Nine years ago, almost to the day, I was in my third week of employment at ARC Advisory Group. Steve Banker had a meeting scheduled with a small logistics software company. I could see the hesitancy in Steve’s eyes- inviting me to attend the meeting was the collegial thing to do, but having such a green employee in attendance opened up the possibility for numerous missteps. That was the first meeting I attended as an ARC employee. BlueSky Logistics was the name of the company providing the briefing. I hadn’t thought about that meeting until yesterday when I read a press release stating that Wynright Corporation had acquired the rights to BlueSky’s business intelligence solution. Nine years – a lot has happened in the supply chain industry since then.
Now on to this weeks news….
- Nafta Trade Rises 0.1% in November
- Vessels backing up at an alarming rate on the West Coast
- IBM wants to protect our food by sequencing its supply chains
- E-Commerce Driving 51 Percent Increase of New Logistics Space in Asia in 2015
- Greece may freeze privatization plans for rails, airport and Thessaloniki port
NAFTA Trade increased only 0.1 percent in November, according to the Department of Transportation. I found this anemic growth rate to be a bit surprising, so I looked more closely at the details including import/export, Canada and Mexico, mode, and type of cargo. As the attached graphic shows, pipeline and truck were the only modes to increase. Initially I thought that the abrupt drop in oil prices was the primary reason for the decline (the trade is measured in value, as opposed to volume). And the press release does mention lower mineral fuel prices as a driver. However, there was an increase in pipeline trade, so there are clearly other factors at play. I believe the decrease in vessel is a result of both lower oil prices and west coast port congestion (see Vessels backing up at an alarming rate on the West Coast). In fact, the Cass|INTTRA Ocean Freight Index shows that ocean container imports surged 32 percent in December, while exports also increased by almost 20 percent. This dramatic increase leads me to believe that the vessel decline in November is only temporary, and related to oil price and congestion factors. At the same time, the slower growth in NAFTA trade was also attributed to lower rail imports of vehicles, parts, and machinery and lower airline trade of precious stones and aircraft and machinery components. All in all, I believe November is just an anomaly, but I will keep my eyes out for potential signs of a macroeconomic slowdown.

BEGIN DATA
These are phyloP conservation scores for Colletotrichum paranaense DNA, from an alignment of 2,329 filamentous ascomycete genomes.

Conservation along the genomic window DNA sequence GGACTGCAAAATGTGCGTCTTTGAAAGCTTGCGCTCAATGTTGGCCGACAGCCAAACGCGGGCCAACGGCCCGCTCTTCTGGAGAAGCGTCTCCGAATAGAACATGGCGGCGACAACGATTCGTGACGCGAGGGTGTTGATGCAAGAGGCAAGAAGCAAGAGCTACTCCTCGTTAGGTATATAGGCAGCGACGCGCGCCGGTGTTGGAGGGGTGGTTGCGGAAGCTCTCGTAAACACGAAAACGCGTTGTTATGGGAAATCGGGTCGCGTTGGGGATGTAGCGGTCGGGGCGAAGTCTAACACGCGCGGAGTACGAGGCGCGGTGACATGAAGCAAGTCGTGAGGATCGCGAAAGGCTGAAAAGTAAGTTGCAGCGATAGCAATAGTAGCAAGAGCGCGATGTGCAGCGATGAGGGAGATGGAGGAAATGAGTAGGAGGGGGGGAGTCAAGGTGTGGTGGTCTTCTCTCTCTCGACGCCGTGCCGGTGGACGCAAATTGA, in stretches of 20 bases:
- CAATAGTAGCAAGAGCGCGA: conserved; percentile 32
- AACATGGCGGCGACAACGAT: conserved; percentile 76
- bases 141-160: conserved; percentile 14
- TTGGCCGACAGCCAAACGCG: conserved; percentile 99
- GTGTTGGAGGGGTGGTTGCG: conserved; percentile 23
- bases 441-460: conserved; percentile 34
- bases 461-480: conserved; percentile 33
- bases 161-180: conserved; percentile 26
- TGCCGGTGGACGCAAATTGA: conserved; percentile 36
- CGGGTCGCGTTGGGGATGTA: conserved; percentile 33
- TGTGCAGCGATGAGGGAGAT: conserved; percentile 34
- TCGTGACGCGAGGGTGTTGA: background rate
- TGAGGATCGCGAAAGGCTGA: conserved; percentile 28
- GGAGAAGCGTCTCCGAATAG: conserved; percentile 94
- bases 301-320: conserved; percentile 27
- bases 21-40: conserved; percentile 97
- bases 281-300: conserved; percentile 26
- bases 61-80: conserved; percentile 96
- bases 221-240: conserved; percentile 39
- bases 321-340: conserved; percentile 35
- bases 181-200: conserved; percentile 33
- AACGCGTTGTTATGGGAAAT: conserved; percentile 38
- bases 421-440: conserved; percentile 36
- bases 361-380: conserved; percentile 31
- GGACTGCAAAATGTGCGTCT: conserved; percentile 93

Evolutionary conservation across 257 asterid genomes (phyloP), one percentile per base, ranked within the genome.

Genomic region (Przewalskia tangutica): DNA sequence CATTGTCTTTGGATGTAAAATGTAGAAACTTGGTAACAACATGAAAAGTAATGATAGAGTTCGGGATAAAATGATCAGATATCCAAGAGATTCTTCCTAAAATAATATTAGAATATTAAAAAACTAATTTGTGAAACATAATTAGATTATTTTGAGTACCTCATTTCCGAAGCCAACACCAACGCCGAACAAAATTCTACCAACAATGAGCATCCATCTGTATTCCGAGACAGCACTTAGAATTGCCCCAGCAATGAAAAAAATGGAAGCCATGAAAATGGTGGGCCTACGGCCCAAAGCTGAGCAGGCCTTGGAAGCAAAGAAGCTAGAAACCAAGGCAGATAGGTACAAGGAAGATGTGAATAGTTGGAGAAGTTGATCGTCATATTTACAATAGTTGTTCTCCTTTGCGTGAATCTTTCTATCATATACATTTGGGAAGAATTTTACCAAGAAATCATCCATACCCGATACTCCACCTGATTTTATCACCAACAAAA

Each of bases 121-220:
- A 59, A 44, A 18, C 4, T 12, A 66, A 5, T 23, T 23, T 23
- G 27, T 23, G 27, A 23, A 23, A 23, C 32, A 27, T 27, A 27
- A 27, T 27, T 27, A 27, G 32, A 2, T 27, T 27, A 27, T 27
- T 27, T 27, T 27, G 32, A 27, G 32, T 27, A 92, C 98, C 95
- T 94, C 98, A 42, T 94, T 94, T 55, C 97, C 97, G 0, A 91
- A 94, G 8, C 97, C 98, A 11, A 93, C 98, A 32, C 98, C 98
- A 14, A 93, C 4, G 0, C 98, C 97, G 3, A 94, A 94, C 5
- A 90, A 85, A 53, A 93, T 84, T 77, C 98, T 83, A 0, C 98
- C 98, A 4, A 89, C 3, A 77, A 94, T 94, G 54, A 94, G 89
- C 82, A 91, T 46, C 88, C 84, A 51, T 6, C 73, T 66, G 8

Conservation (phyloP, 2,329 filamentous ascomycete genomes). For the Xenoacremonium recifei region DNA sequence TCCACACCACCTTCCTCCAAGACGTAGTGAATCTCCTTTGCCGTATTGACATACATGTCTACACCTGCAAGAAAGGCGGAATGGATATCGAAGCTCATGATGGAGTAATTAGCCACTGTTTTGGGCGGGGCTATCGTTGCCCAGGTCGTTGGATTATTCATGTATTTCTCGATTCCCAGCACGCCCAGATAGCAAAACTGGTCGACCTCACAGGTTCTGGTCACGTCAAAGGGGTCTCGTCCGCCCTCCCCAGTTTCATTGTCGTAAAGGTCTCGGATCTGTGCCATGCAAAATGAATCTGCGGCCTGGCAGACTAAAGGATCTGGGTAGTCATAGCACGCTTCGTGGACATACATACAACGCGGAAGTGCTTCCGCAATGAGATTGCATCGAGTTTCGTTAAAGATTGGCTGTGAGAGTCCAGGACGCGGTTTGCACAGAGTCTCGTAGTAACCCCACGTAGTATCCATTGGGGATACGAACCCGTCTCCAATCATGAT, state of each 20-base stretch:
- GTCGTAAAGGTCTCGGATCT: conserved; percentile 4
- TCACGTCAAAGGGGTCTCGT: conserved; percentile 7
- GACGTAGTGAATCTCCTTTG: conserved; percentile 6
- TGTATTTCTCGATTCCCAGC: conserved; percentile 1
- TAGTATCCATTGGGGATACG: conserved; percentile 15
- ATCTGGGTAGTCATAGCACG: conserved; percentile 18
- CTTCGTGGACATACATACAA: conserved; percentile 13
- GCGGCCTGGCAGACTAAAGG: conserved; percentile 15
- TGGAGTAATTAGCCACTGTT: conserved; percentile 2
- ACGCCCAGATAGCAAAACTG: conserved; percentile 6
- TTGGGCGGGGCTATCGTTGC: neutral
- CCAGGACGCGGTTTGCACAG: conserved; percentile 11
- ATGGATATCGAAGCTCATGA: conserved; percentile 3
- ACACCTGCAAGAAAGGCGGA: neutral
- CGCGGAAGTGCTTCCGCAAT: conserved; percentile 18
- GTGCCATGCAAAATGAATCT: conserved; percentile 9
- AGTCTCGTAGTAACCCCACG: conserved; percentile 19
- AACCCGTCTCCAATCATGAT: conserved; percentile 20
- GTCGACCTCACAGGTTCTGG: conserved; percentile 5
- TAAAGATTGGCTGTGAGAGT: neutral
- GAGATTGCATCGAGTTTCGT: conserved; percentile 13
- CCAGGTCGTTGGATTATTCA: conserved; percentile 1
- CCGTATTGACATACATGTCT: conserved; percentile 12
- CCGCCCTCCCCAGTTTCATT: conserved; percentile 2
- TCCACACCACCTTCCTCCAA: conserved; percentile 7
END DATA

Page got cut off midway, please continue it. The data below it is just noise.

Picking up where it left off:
The congestion at the west coast ports in not a new story. But the lack of progress certain is notable. The JOC article points out that on Wednesday that the number of container ships anchored and awaiting berth included 17 at LA-Longbeach, 5 at Oakland, and 6 at Tacoma. Alphaliner called this the “worst-ever case of U.S. port congestion on record.” Maybe the port congestion is making a notable dent in NAFTA trade statistics?
IBM and Mars are teaming up, under the effort dubbed the “Consortium for Sequencing the Food Supply Chain” to sequence the genes of the organisms that populate the food supply chain. They will study the metagenomics (new word to me) of “safe factories, farms, grocery stores, and other areas” to determine the normal state and measure and monitor deviations that may be detrimental. The potential benefit of this methodology is that deviations from the norm may help find situations where problems may occur. This is a more holistic approach than simply testing for a specific food borne illness such as salmonella. This initiative certainly dovetails with the Food Safety Modernization Act and has potential to affect processes embedded in WMS and track and trace software applications.
Demand for modern warehouse space in Asia is expected to continue growing in 2015, according to World Property Journal and CBRE Asia. This demand is being driven by strong industrial production and ongoing growth of e-commerce. My research on the WMS and warehouse automation and control (WAC) markets shows that warehouse and fulfillment technology is also in demand within this region. Although much of APAC has low labor costs, many organizations are investing in technology to improve order and fulfillment accuracy and stabilize the reliability of their warehouse operations.
Last week’s election victory for Greece’s Syriza Party appears to be stalling the privatization plans for the country’s transportation infrastructure. JOC reports that they have already reversed plans to privatize the country’s largest port. The government also reportedly hinted that it is looking to renegotiate terminal operating terms with COSCO Pacific. Similarly, the freezing of the privatizaioin of the rail sector is seen as a setback for Russian Railways, which was looking at a potential investment in the Greek rail market.
Have a great weekend. This week’s video is a preview into the “spacial supply chain,” an animated clip of the SpaceX reusable rocket. I must admit, the upright landing of the rocket upon return to earth seems almost too good to be true.